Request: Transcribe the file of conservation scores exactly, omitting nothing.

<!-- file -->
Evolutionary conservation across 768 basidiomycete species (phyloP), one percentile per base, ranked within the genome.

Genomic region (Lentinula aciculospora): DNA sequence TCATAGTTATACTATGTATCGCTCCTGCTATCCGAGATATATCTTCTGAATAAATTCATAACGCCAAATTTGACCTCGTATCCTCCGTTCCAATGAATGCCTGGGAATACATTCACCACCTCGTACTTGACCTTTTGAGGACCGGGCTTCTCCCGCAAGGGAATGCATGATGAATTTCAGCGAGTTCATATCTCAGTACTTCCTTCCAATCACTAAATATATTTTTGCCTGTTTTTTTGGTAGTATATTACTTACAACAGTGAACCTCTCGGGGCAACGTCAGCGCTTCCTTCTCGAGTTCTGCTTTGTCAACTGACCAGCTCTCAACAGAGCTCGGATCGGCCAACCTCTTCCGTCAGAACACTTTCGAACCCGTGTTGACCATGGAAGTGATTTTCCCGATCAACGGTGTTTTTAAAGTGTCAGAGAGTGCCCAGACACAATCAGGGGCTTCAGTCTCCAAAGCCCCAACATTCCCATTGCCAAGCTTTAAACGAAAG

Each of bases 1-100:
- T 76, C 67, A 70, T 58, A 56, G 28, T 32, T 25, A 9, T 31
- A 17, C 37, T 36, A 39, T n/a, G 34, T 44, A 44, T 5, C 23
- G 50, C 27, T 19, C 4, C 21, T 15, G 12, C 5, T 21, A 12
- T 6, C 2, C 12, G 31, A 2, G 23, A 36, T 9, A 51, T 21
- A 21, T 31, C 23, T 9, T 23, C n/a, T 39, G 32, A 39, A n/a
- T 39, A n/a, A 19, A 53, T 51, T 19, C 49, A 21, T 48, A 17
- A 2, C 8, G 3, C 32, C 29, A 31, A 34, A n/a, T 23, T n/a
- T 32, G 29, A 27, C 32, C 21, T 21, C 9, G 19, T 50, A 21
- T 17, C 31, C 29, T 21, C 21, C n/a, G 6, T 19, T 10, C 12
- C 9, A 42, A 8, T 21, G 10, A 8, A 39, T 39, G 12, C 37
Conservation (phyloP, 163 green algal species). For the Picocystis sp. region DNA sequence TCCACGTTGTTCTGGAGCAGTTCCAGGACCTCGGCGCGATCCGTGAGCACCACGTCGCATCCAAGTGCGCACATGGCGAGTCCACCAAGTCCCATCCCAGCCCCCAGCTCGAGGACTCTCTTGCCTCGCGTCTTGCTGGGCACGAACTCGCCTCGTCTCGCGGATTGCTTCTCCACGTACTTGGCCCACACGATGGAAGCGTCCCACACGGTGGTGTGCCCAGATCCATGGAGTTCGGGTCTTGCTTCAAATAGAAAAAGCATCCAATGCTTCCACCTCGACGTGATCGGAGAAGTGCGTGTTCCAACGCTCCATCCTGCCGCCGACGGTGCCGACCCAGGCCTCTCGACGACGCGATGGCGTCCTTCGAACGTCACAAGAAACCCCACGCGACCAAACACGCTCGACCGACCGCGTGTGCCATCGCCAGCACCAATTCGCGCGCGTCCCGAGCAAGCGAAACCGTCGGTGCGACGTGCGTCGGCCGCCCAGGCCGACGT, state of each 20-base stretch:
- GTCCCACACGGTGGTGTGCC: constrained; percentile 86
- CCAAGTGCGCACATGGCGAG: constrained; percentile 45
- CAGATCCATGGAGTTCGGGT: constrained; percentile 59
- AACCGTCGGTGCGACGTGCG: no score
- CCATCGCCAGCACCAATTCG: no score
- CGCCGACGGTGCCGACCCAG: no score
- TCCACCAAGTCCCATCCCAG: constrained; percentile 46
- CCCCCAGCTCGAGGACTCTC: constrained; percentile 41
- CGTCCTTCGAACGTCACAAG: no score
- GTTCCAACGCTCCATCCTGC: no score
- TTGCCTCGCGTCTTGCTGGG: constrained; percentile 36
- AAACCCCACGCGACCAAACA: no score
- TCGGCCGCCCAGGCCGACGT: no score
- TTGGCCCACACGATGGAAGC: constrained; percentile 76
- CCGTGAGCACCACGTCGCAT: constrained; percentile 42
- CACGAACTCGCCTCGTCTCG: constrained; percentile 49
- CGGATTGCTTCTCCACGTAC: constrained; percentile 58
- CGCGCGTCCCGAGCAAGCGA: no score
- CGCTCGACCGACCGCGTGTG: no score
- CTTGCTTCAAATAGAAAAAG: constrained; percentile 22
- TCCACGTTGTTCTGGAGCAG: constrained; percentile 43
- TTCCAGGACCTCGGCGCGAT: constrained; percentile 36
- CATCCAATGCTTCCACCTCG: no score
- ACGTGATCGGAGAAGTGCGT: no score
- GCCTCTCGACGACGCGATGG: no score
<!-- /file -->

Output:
Evolutionary conservation across 768 basidiomycete species (phyloP), one percentile per base, ranked within the genome.

Genomic region (Lentinula aciculospora): DNA sequence TCATAGTTATACTATGTATCGCTCCTGCTATCCGAGATATATCTTCTGAATAAATTCATAACGCCAAATTTGACCTCGTATCCTCCGTTCCAATGAATGCCTGGGAATACATTCACCACCTCGTACTTGACCTTTTGAGGACCGGGCTTCTCCCGCAAGGGAATGCATGATGAATTTCAGCGAGTTCATATCTCAGTACTTCCTTCCAATCACTAAATATATTTTTGCCTGTTTTTTTGGTAGTATATTACTTACAACAGTGAACCTCTCGGGGCAACGTCAGCGCTTCCTTCTCGAGTTCTGCTTTGTCAACTGACCAGCTCTCAACAGAGCTCGGATCGGCCAACCTCTTCCGTCAGAACACTTTCGAACCCGTGTTGACCATGGAAGTGATTTTCCCGATCAACGGTGTTTTTAAAGTGTCAGAGAGTGCCCAGACACAATCAGGGGCTTCAGTCTCCAAAGCCCCAACATTCCCATTGCCAAGCTTTAAACGAAAG

Each of bases 1-100:
- T 76, C 67, A 70, T 58, A 56, G 28, T 32, T 25, A 9, T 31
- A 17, C 37, T 36, A 39, T n/a, G 34, T 44, A 44, T 5, C 23
- G 50, C 27, T 19, C 4, C 21, T 15, G 12, C 5, T 21, A 12
- T 6, C 2, C 12, G 31, A 2, G 23, A 36, T 9, A 51, T 21
- A 21, T 31, C 23, T 9, T 23, C n/a, T 39, G 32, A 39, A n/a
- T 39, A n/a, A 19, A 53, T 51, T 19, C 49, A 21, T 48, A 17
- A 2, C 8, G 3, C 32, C 29, A 31, A 34, A n/a, T 23, T n/a
- T 32, G 29, A 27, C 32, C 21, T 21, C 9, G 19, T 50, A 21
- T 17, C 31, C 29, T 21, C 21, C n/a, G 6, T 19, T 10, C 12
- C 9, A 42, A 8, T 21, G 10, A 8, A 39, T 39, G 12, C 37
Conservation (phyloP, 163 green algal species). For the Picocystis sp. region DNA sequence TCCACGTTGTTCTGGAGCAGTTCCAGGACCTCGGCGCGATCCGTGAGCACCACGTCGCATCCAAGTGCGCACATGGCGAGTCCACCAAGTCCCATCCCAGCCCCCAGCTCGAGGACTCTCTTGCCTCGCGTCTTGCTGGGCACGAACTCGCCTCGTCTCGCGGATTGCTTCTCCACGTACTTGGCCCACACGATGGAAGCGTCCCACACGGTGGTGTGCCCAGATCCATGGAGTTCGGGTCTTGCTTCAAATAGAAAAAGCATCCAATGCTTCCACCTCGACGTGATCGGAGAAGTGCGTGTTCCAACGCTCCATCCTGCCGCCGACGGTGCCGACCCAGGCCTCTCGACGACGCGATGGCGTCCTTCGAACGTCACAAGAAACCCCACGCGACCAAACACGCTCGACCGACCGCGTGTGCCATCGCCAGCACCAATTCGCGCGCGTCCCGAGCAAGCGAAACCGTCGGTGCGACGTGCGTCGGCCGCCCAGGCCGACGT, state of each 20-base stretch:
- GTCCCACACGGTGGTGTGCC: constrained; percentile 86
- CCAAGTGCGCACATGGCGAG: constrained; percentile 45
- CAGATCCATGGAGTTCGGGT: constrained; percentile 59
- AACCGTCGGTGCGACGTGCG: no score
- CCATCGCCAGCACCAATTCG: no score
- CGCCGACGGTGCCGACCCAG: no score
- TCCACCAAGTCCCATCCCAG: constrained; percentile 46
- CCCCCAGCTCGAGGACTCTC: constrained; percentile 41
- CGTCCTTCGAACGTCACAAG: no score
- GTTCCAACGCTCCATCCTGC: no score
- TTGCCTCGCGTCTTGCTGGG: constrained; percentile 36
- AAACCCCACGCGACCAAACA: no score
- TCGGCCGCCCAGGCCGACGT: no score
- TTGGCCCACACGATGGAAGC: constrained; percentile 76
- CCGTGAGCACCACGTCGCAT: constrained; percentile 42
- CACGAACTCGCCTCGTCTCG: constrained; percentile 49
- CGGATTGCTTCTCCACGTAC: constrained; percentile 58
- CGCGCGTCCCGAGCAAGCGA: no score
- CGCTCGACCGACCGCGTGTG: no score
- CTTGCTTCAAATAGAAAAAG: constrained; percentile 22
- TCCACGTTGTTCTGGAGCAG: constrained; percentile 43
- TTCCAGGACCTCGGCGCGAT: constrained; percentile 36
- CATCCAATGCTTCCACCTCG: no score
- ACGTGATCGGAGAAGTGCGT: no score
- GCCTCTCGACGACGCGATGG: no score